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Summative assessment in the early years

This article reflects on how to make summative assessment more meaningful for the early years learners.

As a new teacher to the PYP, I embarked on an inquiry journey to see how the PYP elements and my kindergarteners interact in a bilingual setting. Furthermore, I was interested in finding out how summative assessment measures not only children´s understanding of the central idea, but also helps them develop attributes, attitudes and skills needed to build a strong foundation in their learning process.

My class of 15 kindergarteners explored the central idea: Homes reflect cultural influences and local conditions with great curiosity due to the huaycos (mudslides) that affected the city in March this year. Children expressed empathy in their comments towards people who lost their houses in the natural disaster. They also eagerly posed questions about the materials used to build houses to make them strong and safe. As the unit unfolded, children visited archeological sites in Trujillo, such as Huacas del Sol y la Luna, as well as the neighborhood surrounding the school. These visits, as well as classroom experiences, such as parents sharing their expertise on building houses, enriched children´s learning which they used in the development of the summative assessment.

A parent explaining a type of house

Parents sharing their expertise as civil engineers

Parents sharing plans and materials

It is through collaborative activities that we became aware of how to develop meaningful, summative assessments. Mc Lachlan et al. (2013) points out that it is important to observe learning; collaborate with children when thinking about assessment. We observed our students interacting and collaborated with them to create options to show how much they have learned in the unit of inquiry. Thus, the children had an active role and enjoyed the summative assessment and we witnessed the impact it had on them.

How did this happen? First, the children decided how they wanted to work: individually, in pairs or small groups. They chose to work in small groups. It was interesting to see them get together and discuss the roles they would have in their teams. Second, they developed a plan on how they would like their houses to look.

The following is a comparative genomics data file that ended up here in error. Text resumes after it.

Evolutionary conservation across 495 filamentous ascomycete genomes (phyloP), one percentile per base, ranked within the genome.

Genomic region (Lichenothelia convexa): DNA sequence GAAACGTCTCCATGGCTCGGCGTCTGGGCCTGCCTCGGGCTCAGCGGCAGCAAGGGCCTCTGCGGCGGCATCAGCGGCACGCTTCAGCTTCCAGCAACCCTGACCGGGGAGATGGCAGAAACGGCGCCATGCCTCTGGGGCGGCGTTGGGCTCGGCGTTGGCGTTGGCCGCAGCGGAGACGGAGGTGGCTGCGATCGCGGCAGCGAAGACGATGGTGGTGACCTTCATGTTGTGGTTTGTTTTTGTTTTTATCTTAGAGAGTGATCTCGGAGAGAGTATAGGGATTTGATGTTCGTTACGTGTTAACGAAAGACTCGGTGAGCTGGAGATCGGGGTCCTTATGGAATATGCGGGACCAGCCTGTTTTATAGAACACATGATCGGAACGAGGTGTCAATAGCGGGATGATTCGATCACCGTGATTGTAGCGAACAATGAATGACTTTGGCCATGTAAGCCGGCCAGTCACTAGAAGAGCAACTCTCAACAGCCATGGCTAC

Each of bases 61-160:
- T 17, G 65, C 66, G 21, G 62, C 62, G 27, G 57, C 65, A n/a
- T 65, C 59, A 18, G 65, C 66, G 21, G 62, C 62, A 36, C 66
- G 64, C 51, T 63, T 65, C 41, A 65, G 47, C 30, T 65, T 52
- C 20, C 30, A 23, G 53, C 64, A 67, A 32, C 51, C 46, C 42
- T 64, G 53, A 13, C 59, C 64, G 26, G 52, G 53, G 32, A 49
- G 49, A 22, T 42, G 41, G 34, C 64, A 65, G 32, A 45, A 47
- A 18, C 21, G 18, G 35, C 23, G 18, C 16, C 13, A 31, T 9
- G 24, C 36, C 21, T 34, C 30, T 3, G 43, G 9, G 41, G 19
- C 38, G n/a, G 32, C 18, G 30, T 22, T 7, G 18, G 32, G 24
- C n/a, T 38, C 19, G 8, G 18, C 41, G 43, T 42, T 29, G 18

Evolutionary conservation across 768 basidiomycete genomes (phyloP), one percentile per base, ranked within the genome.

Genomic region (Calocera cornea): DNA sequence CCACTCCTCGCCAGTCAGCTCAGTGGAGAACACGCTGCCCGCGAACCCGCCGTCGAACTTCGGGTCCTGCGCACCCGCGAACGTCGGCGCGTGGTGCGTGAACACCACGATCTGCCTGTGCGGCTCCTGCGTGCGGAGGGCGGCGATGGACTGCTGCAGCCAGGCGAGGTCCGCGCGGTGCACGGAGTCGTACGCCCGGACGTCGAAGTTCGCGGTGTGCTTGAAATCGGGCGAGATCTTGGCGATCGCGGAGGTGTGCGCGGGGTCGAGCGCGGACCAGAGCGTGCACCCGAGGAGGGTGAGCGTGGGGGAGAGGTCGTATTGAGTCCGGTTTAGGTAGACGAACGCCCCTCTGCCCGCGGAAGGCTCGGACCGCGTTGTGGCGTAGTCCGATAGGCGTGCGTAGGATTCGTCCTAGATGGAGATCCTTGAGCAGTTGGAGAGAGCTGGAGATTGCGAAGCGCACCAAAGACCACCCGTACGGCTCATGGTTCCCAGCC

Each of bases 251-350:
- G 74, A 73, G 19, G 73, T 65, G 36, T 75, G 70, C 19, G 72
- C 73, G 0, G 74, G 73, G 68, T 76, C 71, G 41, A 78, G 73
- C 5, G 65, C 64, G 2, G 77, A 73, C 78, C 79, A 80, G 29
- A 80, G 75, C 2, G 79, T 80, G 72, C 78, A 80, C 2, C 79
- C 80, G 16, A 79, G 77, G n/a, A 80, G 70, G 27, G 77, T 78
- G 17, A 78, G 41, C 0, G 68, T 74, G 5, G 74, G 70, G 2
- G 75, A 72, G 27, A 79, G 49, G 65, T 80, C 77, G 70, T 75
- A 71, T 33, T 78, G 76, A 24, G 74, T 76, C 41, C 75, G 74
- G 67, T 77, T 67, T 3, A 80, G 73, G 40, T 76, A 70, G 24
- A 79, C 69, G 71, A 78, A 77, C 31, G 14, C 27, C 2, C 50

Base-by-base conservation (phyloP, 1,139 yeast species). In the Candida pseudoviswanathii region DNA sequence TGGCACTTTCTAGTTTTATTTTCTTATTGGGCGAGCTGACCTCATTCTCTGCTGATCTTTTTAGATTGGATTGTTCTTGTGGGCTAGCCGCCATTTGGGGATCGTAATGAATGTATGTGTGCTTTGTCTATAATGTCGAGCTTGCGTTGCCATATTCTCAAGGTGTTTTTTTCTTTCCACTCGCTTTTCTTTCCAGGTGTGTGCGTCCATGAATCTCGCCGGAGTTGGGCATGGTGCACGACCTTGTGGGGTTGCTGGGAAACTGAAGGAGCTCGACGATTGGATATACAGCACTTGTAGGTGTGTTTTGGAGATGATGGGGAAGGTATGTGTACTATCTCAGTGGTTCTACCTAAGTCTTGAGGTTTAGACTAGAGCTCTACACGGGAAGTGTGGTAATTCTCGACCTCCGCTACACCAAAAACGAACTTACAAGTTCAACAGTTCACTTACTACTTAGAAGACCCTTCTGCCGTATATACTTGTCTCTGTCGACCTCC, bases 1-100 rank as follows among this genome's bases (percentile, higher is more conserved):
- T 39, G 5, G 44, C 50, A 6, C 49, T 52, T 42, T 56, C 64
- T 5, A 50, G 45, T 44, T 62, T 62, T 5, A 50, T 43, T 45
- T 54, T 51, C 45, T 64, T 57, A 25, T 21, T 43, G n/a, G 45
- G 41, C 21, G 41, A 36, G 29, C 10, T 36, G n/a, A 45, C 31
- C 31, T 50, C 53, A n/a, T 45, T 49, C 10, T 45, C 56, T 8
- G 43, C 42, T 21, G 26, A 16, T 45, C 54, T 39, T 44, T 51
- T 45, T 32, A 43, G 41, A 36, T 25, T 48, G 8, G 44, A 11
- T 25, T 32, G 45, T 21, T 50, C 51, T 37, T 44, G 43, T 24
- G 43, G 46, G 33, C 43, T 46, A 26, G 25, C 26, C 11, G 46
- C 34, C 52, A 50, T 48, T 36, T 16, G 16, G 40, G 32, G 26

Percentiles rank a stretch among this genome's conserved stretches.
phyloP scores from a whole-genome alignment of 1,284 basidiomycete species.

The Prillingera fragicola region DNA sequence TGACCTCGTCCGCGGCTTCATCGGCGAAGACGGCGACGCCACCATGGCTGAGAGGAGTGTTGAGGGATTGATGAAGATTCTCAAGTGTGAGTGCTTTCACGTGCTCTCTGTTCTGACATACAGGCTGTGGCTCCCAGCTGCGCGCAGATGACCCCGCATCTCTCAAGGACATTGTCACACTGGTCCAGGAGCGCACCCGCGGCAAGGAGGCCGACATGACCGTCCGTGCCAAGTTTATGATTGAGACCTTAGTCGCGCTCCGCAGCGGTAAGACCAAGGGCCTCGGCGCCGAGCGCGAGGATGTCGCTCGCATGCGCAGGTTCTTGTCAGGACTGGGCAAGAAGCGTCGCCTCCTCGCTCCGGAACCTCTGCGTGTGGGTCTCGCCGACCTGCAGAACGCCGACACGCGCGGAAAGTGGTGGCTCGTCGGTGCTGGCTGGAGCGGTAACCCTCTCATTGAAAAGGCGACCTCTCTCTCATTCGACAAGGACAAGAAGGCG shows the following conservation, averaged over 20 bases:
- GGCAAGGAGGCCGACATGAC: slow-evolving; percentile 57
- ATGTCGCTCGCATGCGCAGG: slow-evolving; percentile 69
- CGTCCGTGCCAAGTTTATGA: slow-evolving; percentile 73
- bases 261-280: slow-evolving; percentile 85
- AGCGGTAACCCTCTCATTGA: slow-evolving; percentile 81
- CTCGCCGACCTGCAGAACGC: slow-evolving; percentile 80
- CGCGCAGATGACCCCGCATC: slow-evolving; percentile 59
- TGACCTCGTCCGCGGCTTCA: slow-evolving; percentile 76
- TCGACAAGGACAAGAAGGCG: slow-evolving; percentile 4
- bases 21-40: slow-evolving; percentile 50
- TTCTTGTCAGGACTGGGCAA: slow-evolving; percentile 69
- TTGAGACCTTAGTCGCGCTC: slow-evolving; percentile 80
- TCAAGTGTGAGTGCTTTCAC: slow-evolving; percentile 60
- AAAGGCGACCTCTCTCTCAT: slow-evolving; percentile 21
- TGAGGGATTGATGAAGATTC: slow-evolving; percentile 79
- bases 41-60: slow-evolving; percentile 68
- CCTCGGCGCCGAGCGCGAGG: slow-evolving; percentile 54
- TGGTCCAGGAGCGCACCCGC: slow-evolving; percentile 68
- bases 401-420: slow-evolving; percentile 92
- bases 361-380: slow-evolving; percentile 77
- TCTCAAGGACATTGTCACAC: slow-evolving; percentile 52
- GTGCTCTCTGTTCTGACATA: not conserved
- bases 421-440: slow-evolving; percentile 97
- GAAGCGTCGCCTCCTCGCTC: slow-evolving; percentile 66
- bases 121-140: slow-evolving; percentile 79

Students working together with the plans

They talked about drawing a house or a flat, took turns drawing, discussed where it would be built, etc.

Students taking turns: drawing their houses and buildings

Third, they decided what materials they would need to build their house.

Hands in action: using different materials

Students executing their plan

Finally, they described their project and proudly shared their final product.

The plan (at the back) and students’ buildings

We reflected on each step of the summative assessment and how dynamic it was. Children developed the learner profile attributes, attitudes and an array of skills during the whole project. They were open-minded when they respected their friends´ points of view or pictures on the plan. They were communicators as they conveyed their thoughts in different ways and in both languages (Spanish and English). They were thinkers and reflective learners. They were risk-takers when they planned, built and shared their houses. In addition to these attributes, their projects were evidence of attitudes such as creativity, cooperation, independence, and a strong commitment from each member of the team.

The inquiry journey continues, learning from the school community at Fleming College: parents, colleagues, and mainly their peers. It is important to listen to our students and acknowledge their efforts in surfacing their ideas through purposeful inquiry. The summative assessment resulted in a powerful resource for children to connect their previous experience and current understanding. It also provided us with insights in making summative assessments more meaningful.


McLachlan, C.,  Fleer, S., & Edwards, S. (2013) Early Childhood Curriculum: Planning, assessment and implementation. New York. USA. Cambridge University Press.

Rossana Quiroz is currently teaching kindergarten at Fleming College in Trujillo, Peru. She is passionate about providing opportunities for children to develop their innate curiosity and enjoy learning. She previously taught English as Second Language in language centers and charter schools in the USA. She holds a TESOL certificate and a MA in Linguistics. She believes teachers should be lifelong learners, too, to show their students the way to make their goals come true.

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